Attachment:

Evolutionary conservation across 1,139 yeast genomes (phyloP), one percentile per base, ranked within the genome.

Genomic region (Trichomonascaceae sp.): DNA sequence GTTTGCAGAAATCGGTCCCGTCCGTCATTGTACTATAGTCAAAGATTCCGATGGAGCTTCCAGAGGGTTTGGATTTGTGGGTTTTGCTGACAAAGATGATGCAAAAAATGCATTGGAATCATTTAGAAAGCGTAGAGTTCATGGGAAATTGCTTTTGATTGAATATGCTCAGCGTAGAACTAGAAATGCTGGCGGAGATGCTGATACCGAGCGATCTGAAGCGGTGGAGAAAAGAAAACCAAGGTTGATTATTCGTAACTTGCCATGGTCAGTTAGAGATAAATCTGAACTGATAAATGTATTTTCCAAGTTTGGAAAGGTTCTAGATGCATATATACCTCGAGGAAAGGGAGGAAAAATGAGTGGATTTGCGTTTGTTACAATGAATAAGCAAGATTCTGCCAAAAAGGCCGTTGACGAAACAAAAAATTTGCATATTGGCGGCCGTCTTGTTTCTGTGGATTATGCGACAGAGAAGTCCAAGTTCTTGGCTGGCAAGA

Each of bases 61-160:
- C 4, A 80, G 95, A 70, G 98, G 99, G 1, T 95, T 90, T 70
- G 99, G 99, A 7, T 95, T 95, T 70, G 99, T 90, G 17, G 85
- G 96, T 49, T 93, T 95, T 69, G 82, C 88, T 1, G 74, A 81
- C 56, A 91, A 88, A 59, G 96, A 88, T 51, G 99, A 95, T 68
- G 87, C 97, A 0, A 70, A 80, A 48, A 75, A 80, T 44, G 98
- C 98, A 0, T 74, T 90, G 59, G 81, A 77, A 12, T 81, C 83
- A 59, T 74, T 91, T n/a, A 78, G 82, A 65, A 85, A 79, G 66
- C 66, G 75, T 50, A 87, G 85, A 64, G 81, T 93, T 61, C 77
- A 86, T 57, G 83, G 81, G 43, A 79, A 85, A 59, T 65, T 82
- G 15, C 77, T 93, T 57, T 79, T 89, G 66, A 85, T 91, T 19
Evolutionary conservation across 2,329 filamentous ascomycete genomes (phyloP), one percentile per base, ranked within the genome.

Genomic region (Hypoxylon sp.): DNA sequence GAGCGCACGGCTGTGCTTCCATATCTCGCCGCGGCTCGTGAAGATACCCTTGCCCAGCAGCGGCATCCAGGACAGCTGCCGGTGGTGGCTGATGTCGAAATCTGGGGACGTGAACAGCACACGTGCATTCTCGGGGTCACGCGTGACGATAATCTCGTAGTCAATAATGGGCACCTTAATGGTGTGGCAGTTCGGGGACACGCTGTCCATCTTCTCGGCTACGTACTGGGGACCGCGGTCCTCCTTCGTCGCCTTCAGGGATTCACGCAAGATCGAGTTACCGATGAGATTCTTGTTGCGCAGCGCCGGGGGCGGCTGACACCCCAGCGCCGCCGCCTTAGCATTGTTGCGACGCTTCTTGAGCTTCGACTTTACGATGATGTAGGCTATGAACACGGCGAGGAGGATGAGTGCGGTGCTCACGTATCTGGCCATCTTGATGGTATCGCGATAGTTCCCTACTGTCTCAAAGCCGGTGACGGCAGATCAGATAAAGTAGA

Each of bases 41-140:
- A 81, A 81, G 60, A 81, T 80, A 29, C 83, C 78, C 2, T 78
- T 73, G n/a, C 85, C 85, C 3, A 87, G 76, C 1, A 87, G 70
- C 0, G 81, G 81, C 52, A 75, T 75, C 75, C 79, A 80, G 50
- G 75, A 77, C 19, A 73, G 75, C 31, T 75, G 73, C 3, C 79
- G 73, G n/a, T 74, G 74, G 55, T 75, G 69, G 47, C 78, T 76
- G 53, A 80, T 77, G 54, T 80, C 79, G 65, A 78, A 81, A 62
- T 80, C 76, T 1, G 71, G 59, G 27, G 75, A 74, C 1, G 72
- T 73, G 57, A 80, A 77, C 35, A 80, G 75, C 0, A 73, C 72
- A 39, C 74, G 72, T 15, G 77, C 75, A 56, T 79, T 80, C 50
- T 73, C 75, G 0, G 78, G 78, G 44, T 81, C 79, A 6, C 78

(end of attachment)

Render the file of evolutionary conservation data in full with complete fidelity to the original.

Evolutionary conservation across 1,139 yeast genomes (phyloP), one percentile per base, ranked within the genome.

Genomic region (Trichomonascaceae sp.): DNA sequence GTTTGCAGAAATCGGTCCCGTCCGTCATTGTACTATAGTCAAAGATTCCGATGGAGCTTCCAGAGGGTTTGGATTTGTGGGTTTTGCTGACAAAGATGATGCAAAAAATGCATTGGAATCATTTAGAAAGCGTAGAGTTCATGGGAAATTGCTTTTGATTGAATATGCTCAGCGTAGAACTAGAAATGCTGGCGGAGATGCTGATACCGAGCGATCTGAAGCGGTGGAGAAAAGAAAACCAAGGTTGATTATTCGTAACTTGCCATGGTCAGTTAGAGATAAATCTGAACTGATAAATGTATTTTCCAAGTTTGGAAAGGTTCTAGATGCATATATACCTCGAGGAAAGGGAGGAAAAATGAGTGGATTTGCGTTTGTTACAATGAATAAGCAAGATTCTGCCAAAAAGGCCGTTGACGAAACAAAAAATTTGCATATTGGCGGCCGTCTTGTTTCTGTGGATTATGCGACAGAGAAGTCCAAGTTCTTGGCTGGCAAGA

Each of bases 61-160:
- C 4, A 80, G 95, A 70, G 98, G 99, G 1, T 95, T 90, T 70
- G 99, G 99, A 7, T 95, T 95, T 70, G 99, T 90, G 17, G 85
- G 96, T 49, T 93, T 95, T 69, G 82, C 88, T 1, G 74, A 81
- C 56, A 91, A 88, A 59, G 96, A 88, T 51, G 99, A 95, T 68
- G 87, C 97, A 0, A 70, A 80, A 48, A 75, A 80, T 44, G 98
- C 98, A 0, T 74, T 90, G 59, G 81, A 77, A 12, T 81, C 83
- A 59, T 74, T 91, T n/a, A 78, G 82, A 65, A 85, A 79, G 66
- C 66, G 75, T 50, A 87, G 85, A 64, G 81, T 93, T 61, C 77
- A 86, T 57, G 83, G 81, G 43, A 79, A 85, A 59, T 65, T 82
- G 15, C 77, T 93, T 57, T 79, T 89, G 66, A 85, T 91, T 19
Evolutionary conservation across 2,329 filamentous ascomycete genomes (phyloP), one percentile per base, ranked within the genome.

Genomic region (Hypoxylon sp.): DNA sequence GAGCGCACGGCTGTGCTTCCATATCTCGCCGCGGCTCGTGAAGATACCCTTGCCCAGCAGCGGCATCCAGGACAGCTGCCGGTGGTGGCTGATGTCGAAATCTGGGGACGTGAACAGCACACGTGCATTCTCGGGGTCACGCGTGACGATAATCTCGTAGTCAATAATGGGCACCTTAATGGTGTGGCAGTTCGGGGACACGCTGTCCATCTTCTCGGCTACGTACTGGGGACCGCGGTCCTCCTTCGTCGCCTTCAGGGATTCACGCAAGATCGAGTTACCGATGAGATTCTTGTTGCGCAGCGCCGGGGGCGGCTGACACCCCAGCGCCGCCGCCTTAGCATTGTTGCGACGCTTCTTGAGCTTCGACTTTACGATGATGTAGGCTATGAACACGGCGAGGAGGATGAGTGCGGTGCTCACGTATCTGGCCATCTTGATGGTATCGCGATAGTTCCCTACTGTCTCAAAGCCGGTGACGGCAGATCAGATAAAGTAGA

Each of bases 41-140:
- A 81, A 81, G 60, A 81, T 80, A 29, C 83, C 78, C 2, T 78
- T 73, G n/a, C 85, C 85, C 3, A 87, G 76, C 1, A 87, G 70
- C 0, G 81, G 81, C 52, A 75, T 75, C 75, C 79, A 80, G 50
- G 75, A 77, C 19, A 73, G 75, C 31, T 75, G 73, C 3, C 79
- G 73, G n/a, T 74, G 74, G 55, T 75, G 69, G 47, C 78, T 76
- G 53, A 80, T 77, G 54, T 80, C 79, G 65, A 78, A 81, A 62
- T 80, C 76, T 1, G 71, G 59, G 27, G 75, A 74, C 1, G 72
- T 73, G 57, A 80, A 77, C 35, A 80, G 75, C 0, A 73, C 72
- A 39, C 74, G 72, T 15, G 77, C 75, A 56, T 79, T 80, C 50
- T 73, C 75, G 0, G 78, G 78, G 44, T 81, C 79, A 6, C 78